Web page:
NEWSLETTER                        September 2007

 Cookham and Cookham Dean Horticultural Society






NEXT MEETING: Wednesday 26th September 7.30pm


“Exhibiting at Chelsea Flower Show”

 A talk by Catherine Jago


Cookham Dean Village Hall










Welcome back to you all after a long summer break, let us hope we have an enjoyable and informative series of talks this winter.

On the subject of talks, many of you may recall the very poor talk  - “Water in the Garden”, well I am happy to report that Susie, who deals with all the bookings for our speakers, took up the feelings of the Committee and you the members with the RHS (from whose list the speaker was chosen) and they have agreed that in future if anyone on their list is “complained” about, re the quality of their talk, they will be removed from the list.  Hopefully we have spared some other Societies this gentleman’s lecture!

Our visit to Crockmore House is reported elsewhere but Gill and I have been to some interesting gardens this summer, besides a revisit to West Green House which was as enjoyable as the last time.  We visited the Cotswolds and took in Hidcote Manor and Bourton House (  Hidcote Manor was a great disappointment to us, it looked tired, overgrown and very little colour.  At first we thought it might be the weather  - though luckily it was before the flooding in that area – but when we went a few miles further down the road to Bourton House we realised the weather had nothing to do with it.  Bourton Manor is a gem.  Small but perfectly formed, as one might say.  Easy to wander round and a delight to the eye in whichever direction you looked.  Everything was immaculate, huge drifts of perennials all set off with pristine lawns. Lots of interesting plantings all in all terrific and saved the day for us having seen it after the disappointment of Hidcote.

How are your fuchsia plants doing? I think I may have stopped mine too often as they have no flowers!! However I shall continue with the high potash feed everytime I water them and hope it does the trick in time.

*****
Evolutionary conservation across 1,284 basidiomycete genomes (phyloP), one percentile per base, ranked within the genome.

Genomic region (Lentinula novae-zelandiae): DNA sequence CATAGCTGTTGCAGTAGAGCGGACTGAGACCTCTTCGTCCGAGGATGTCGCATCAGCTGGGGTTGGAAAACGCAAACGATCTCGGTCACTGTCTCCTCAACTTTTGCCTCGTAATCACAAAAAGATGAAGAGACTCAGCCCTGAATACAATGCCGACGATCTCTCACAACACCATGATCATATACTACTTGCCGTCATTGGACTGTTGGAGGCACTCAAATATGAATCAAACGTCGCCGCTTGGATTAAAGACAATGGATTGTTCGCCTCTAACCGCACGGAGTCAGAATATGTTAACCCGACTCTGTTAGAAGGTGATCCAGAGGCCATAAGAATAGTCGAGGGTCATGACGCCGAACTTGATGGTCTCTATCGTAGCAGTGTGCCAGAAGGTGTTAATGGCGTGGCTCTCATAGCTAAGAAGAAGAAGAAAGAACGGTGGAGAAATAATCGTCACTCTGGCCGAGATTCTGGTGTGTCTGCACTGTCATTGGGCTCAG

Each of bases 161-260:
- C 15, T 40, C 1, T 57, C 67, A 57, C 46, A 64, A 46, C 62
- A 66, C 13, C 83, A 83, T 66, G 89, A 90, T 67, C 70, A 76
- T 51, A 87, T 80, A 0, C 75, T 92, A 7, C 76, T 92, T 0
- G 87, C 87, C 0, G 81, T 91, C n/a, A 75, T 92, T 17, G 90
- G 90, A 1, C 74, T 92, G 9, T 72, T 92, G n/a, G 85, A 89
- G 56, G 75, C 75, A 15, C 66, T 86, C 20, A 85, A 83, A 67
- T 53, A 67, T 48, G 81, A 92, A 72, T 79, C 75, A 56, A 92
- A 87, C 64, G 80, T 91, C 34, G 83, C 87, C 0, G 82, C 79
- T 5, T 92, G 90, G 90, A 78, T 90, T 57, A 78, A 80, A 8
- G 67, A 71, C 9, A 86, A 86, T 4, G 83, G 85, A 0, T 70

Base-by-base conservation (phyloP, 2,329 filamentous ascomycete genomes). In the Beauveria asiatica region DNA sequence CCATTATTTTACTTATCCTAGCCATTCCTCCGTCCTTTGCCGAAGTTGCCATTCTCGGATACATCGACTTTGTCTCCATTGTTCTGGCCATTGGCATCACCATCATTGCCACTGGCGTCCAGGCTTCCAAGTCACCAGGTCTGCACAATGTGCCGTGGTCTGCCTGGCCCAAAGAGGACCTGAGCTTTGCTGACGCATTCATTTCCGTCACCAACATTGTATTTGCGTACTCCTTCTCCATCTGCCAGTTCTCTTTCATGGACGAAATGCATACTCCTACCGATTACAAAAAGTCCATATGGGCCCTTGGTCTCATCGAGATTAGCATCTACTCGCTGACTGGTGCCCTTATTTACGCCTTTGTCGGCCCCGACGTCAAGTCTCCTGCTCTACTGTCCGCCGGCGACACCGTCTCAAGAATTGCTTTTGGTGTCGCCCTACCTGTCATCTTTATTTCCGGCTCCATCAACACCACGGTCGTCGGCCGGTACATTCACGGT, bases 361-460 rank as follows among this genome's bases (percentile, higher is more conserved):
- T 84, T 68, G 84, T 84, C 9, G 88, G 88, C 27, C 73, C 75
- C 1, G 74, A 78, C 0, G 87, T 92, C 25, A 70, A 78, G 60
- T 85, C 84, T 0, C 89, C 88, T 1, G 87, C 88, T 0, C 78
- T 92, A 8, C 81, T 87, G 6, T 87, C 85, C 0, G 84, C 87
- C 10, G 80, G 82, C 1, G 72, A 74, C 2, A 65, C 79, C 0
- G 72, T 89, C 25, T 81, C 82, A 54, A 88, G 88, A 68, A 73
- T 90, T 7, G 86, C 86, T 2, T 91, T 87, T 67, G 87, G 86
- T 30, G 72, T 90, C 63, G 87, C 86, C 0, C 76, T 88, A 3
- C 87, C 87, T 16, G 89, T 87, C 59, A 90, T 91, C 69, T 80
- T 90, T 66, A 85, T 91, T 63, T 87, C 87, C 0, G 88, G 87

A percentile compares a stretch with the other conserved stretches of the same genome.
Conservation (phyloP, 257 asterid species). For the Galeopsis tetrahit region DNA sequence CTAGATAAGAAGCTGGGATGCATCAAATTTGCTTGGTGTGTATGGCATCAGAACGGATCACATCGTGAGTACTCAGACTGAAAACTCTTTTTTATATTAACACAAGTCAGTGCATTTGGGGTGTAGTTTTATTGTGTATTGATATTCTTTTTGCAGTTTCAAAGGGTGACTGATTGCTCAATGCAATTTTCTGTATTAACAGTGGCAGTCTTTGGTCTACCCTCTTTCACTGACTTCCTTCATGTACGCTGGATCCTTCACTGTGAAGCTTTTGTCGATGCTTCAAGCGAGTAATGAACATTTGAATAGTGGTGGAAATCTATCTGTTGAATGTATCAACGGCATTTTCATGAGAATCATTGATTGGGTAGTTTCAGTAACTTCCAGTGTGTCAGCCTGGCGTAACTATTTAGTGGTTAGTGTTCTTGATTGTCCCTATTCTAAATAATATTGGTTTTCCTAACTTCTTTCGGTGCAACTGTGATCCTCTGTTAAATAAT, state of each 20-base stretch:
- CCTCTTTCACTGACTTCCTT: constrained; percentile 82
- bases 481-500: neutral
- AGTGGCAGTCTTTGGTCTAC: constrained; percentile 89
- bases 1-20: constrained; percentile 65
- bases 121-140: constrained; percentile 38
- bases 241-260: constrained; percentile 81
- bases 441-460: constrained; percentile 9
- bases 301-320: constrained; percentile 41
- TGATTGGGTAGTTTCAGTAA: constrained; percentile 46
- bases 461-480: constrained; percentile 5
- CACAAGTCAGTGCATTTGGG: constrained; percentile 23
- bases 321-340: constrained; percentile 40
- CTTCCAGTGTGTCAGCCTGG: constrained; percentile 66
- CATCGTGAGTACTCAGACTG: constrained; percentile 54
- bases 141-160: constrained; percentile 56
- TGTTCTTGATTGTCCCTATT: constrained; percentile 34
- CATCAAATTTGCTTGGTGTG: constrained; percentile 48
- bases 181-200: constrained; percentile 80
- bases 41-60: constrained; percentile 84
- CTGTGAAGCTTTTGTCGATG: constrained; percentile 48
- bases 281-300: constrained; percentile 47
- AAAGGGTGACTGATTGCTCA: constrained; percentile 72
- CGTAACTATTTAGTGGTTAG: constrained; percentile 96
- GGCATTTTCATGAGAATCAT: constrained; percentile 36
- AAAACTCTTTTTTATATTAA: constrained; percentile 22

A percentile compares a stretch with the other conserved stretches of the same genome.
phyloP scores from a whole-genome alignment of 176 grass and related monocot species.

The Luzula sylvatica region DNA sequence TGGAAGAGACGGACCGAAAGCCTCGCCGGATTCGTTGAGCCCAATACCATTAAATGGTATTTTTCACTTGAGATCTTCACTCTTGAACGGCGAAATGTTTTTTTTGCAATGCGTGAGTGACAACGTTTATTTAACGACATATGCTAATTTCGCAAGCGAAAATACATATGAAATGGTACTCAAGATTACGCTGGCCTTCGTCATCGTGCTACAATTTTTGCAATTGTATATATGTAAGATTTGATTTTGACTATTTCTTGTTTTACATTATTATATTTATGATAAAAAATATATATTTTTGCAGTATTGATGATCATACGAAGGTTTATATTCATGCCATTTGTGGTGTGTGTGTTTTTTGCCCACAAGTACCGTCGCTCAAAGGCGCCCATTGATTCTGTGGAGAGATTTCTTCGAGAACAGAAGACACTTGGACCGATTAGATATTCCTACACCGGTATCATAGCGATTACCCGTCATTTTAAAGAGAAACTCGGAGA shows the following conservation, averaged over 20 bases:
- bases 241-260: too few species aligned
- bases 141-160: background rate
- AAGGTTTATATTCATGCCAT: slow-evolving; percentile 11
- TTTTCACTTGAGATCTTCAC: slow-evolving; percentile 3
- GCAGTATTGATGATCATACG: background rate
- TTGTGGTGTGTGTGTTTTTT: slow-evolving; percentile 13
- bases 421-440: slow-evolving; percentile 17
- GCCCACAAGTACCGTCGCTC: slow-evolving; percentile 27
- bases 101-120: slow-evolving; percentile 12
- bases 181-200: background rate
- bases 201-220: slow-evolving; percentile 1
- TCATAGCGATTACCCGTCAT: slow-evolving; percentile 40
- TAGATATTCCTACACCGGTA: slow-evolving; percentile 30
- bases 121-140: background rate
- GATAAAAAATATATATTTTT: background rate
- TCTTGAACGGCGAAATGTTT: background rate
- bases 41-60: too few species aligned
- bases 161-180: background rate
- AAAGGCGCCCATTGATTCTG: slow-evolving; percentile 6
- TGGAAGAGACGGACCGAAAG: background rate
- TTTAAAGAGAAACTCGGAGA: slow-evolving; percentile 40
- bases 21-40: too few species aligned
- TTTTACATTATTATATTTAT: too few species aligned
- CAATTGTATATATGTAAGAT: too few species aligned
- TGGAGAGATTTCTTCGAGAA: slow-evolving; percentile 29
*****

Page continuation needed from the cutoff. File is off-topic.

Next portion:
Last but not least.  During our visit to Crockmore House which was so well attended despite the atrocious weather, I was handed a pair of spectacles.  Did anyone lose a pair that evening?  If so please do contact me.  01628 484821.

See you on the 26th.


Visit to Crockmore House

Well, who would have thought that the Society could be so unlucky as to have two consecutive visits in the pouring rain!! We had a good turnout for this high profile garden just outside Fawley and as we all gathered in the car park the sky darkened and the rain started. The owner,  Julia Kirkam, announcing that she was unable to show us around as she had to travel to London, further dampened our spirits.

Many stalwarts spent a good hour in the garden in the presence of the gardener , but as conditions were so awful it was difficult for most members to get an idea of the history and development of the garden and the inspiration behind it or, more importantly, useful tips and plant names. The list which was handed out quickly became very soggy and unreadable. Regardless of the weather I know this garden did not appeal to everyone and some were disappointed at the lack of colour and variety.